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AVOIDING THE KISS OF DEATH

In Venezuela, Hugo Chavez has won every election in which he’s ever
campaigned. But his track record isn’t as strong elsewhere in Latin America.
Chavez’s endorsement, whether open or implicit, has been the kiss of death for
many candidates throughout the region.

Chavez is trying to prevent Juan Manuel Santos, of the Social National Unity
Party, from winning Colombia’s presidential election on May 30. Colombia and
Venezuela’s diplomatic relations have suffered in recent years because of
personal conflicts between Chavez and Colombian president Alvaro Uribe. Santos
was Uribe’s defense minister from 2006 to 2009.

“Mr. Santos, with you (in office), it is going to be very hard to
re-establish relations,” Chavez declared on state television in April. He
accused Santos of manipulating voters with empty promises to mend
Colombian-Venezuelan relations.

By default, Antanas Mockus of the Green Party has become Chavez’s preferred
candidate In Colombia — whether Mockus likes or not. Mockus leads in many
polls, but a statement he made about Chavez a few weeks ago has put him on the
defensive.

“I have admiration in many aspects” for Venezuela’s president, Mockus said in
a radio interview on April 26, only to revise his statement the following day:
“I used the word ‘admire’ inappropriately,” he said. He doesn’t admire Chavez,
he clarified; he simply respects Chavez.

For the moment, this correction seems to have saved Mockus’ candidacy. The
more he can distance himself from Chavez, the greater chance he has of winning
the election.

Mockus, a two-time mayor of Colombia’s capital, Bogota, may be prone to the
occasional strange behavior — he was married in a circus tent and, as rector of
the national university, he once pulled down his trousers to moon a group of
students — but he also understands how to win elections. And he knows all too
well that if he doesn’t break ties with Chavez — and fast — he will surely
lose the election.

Other candidates before him haven’t learned this lesson in time, and they’ve
paid the consequences.

Manuel Andres Lopez Obrador was defeated in Mexico’s 2006 presidential
election by a margin of less than 1 percent of the vote after a negative
advertising campaign compared him to Chavez. Felipe Calderon, Mexico’s current
president, won that election. At the time, one of Calderon’s advisers told me
confidentially that the objective of that media campaign had been to portray
Lopez Obrador as equally “intolerant” as Chavez. And it worked.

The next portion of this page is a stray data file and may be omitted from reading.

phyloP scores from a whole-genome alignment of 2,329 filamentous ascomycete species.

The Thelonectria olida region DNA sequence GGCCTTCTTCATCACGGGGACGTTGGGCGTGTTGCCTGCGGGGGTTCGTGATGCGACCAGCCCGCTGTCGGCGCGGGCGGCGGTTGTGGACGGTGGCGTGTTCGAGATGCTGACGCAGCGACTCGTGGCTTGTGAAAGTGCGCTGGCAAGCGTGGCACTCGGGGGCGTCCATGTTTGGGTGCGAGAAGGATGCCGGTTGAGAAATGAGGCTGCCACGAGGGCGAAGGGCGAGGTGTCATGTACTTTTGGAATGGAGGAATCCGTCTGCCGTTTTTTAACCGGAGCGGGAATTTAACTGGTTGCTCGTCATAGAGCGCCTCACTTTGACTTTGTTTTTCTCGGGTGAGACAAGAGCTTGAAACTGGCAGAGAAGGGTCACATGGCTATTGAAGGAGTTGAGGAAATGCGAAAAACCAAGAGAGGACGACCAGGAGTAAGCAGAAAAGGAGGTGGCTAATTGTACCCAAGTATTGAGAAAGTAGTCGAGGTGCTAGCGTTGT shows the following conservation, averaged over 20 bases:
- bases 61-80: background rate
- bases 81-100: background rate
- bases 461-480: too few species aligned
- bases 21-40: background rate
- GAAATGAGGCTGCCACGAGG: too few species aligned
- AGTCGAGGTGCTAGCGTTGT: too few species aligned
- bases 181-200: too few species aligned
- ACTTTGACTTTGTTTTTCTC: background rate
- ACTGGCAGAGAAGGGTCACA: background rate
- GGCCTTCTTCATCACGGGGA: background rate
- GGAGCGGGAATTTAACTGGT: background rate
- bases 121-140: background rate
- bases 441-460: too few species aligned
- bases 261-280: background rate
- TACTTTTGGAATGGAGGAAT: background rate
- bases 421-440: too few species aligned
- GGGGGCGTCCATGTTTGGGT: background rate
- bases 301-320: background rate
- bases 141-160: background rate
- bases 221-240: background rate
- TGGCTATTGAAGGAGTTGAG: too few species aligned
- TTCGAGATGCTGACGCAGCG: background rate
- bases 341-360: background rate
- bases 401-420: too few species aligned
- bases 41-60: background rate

A similar situation happened in Peru the same year. Chavez openly supported
the left-wing candidate, Ollanta Humala, and branded his opponent, former
president Alan Garcia, a “thief.” Humala, who was in the lead after the first
round of voting, lost to Garcia in a runoff vote.

In Honduras last year, President Manuel Zelaya’s opponents pointed to his
close relationship with Chavez as a reason to depose him. They were afraid that
Zelaya would change the constitution so that he could run for re-election, as
Chavez has done in Venezuela.

The presidents of Argentina, Nicaragua, Bolivia and Ecuador are still
Chavez’s allies. But there is a growing opposition in Latin America to Chavez’s
plan to spread his Bolivarian-style revolution throughout the region.

Chavez’s opponents make a simple argument: What country could possibly want
to be like Venezuela, where a single man — Chavez — controls the army, the
constitution, the National Assembly, the electoral process and the judges? If
Venezuela really were the model of development Chavez claims it is, how should
we account for the perpetual electricity outages, the high crime rates, the
rampant inflation and the devaluation of the bolivar? How do we explain Chavez’s
shutting down of the independent media outlets or his openly persecuting his
political rivals?

It’s true that Chavez has won many elections in Venezuela. But he governs as
an authoritarian leader and has threatened to hold onto the presidency until
2021. In this respect, Venezuela stands in stark contrast to Colombia.

The constitutional ban that kept Colombia’s popular President Uribe from
running for a third term is an unmistakable sign of democratic health and
progress. No one is indispensable: not in Colombia, not in Venezuela, not
anywhere.

Mockus was right to distance himself from Chavez — it was a necessary move
if he’s to have any hope of becoming Colombia’s next president. Mockus has a
well-deserved reputation for being eccentric, but not for being naive.

By Jorge Ramos Avalos
© 2010 Jorge Ramos
Distributed by The New York Times Syndicate

(May 12, 2010)


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Jorge Ramos has been the anchorman for Noticiero Univision since 1986. He writes a weekly column for more than 40 newspapers in the United States and Latin America, and provides daily radio commentary for the Radio Univision network. Ramos also hosts Al Punto, Univision’s weekly public affairs program offering analysis of the week’s top stories, and Fusion’s AMERICA with Jorge Ramos, a news program geared towards young adults. Ramos has won eight Emmy awards and is the author of ten books, most recently, STRANGER - The Challenge of a Latino Immigrant in the Trump Era.

A survey conducted by the Pew Hispanic Center found that Ramos is the second most recognized Latino leader in the country. Latino Leaders magazine chose him as one of “The Ten Most Admired Latinos” and “101 Top Leaders of the Latino Community in the U.S.”

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